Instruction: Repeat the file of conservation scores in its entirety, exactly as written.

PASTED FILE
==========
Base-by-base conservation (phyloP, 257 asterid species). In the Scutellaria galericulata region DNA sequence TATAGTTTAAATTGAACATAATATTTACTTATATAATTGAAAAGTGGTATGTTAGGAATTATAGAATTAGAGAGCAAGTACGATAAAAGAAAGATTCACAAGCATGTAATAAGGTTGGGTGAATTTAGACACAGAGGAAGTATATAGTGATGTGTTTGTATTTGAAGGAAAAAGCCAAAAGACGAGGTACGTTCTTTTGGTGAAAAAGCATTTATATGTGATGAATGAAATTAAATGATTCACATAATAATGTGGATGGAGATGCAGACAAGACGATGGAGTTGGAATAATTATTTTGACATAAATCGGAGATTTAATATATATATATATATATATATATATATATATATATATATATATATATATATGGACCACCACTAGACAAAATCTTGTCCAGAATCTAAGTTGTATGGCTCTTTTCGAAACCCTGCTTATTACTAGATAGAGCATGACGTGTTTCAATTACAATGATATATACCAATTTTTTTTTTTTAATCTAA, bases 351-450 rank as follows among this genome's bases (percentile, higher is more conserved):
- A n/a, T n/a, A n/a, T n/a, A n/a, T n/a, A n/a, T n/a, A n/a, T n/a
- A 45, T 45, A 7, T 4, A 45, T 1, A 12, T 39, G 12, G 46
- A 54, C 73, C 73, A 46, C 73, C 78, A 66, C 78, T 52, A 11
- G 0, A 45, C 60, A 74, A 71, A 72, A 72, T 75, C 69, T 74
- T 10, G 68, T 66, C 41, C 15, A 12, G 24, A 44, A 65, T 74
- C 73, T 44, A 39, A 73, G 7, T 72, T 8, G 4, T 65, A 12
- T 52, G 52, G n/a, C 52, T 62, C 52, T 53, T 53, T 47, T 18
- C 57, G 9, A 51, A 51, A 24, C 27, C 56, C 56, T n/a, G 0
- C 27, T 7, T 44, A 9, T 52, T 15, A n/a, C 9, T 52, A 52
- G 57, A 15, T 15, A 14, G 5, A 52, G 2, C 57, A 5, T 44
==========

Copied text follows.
Base-by-base conservation (phyloP, 257 asterid species). In the Scutellaria galericulata region DNA sequence TATAGTTTAAATTGAACATAATATTTACTTATATAATTGAAAAGTGGTATGTTAGGAATTATAGAATTAGAGAGCAAGTACGATAAAAGAAAGATTCACAAGCATGTAATAAGGTTGGGTGAATTTAGACACAGAGGAAGTATATAGTGATGTGTTTGTATTTGAAGGAAAAAGCCAAAAGACGAGGTACGTTCTTTTGGTGAAAAAGCATTTATATGTGATGAATGAAATTAAATGATTCACATAATAATGTGGATGGAGATGCAGACAAGACGATGGAGTTGGAATAATTATTTTGACATAAATCGGAGATTTAATATATATATATATATATATATATATATATATATATATATATATATATATATGGACCACCACTAGACAAAATCTTGTCCAGAATCTAAGTTGTATGGCTCTTTTCGAAACCCTGCTTATTACTAGATAGAGCATGACGTGTTTCAATTACAATGATATATACCAATTTTTTTTTTTTAATCTAA, bases 351-450 rank as follows among this genome's bases (percentile, higher is more conserved):
- A n/a, T n/a, A n/a, T n/a, A n/a, T n/a, A n/a, T n/a, A n/a, T n/a
- A 45, T 45, A 7, T 4, A 45, T 1, A 12, T 39, G 12, G 46
- A 54, C 73, C 73, A 46, C 73, C 78, A 66, C 78, T 52, A 11
- G 0, A 45, C 60, A 74, A 71, A 72, A 72, T 75, C 69, T 74
- T 10, G 68, T 66, C 41, C 15, A 12, G 24, A 44, A 65, T 74
- C 73, T 44, A 39, A 73, G 7, T 72, T 8, G 4, T 65, A 12
- T 52, G 52, G n/a, C 52, T 62, C 52, T 53, T 53, T 47, T 18
- C 57, G 9, A 51, A 51, A 24, C 27, C 56, C 56, T n/a, G 0
- C 27, T 7, T 44, A 9, T 52, T 15, A n/a, C 9, T 52, A 52
- G 57, A 15, T 15, A 14, G 5, A 52, G 2, C 57, A 5, T 44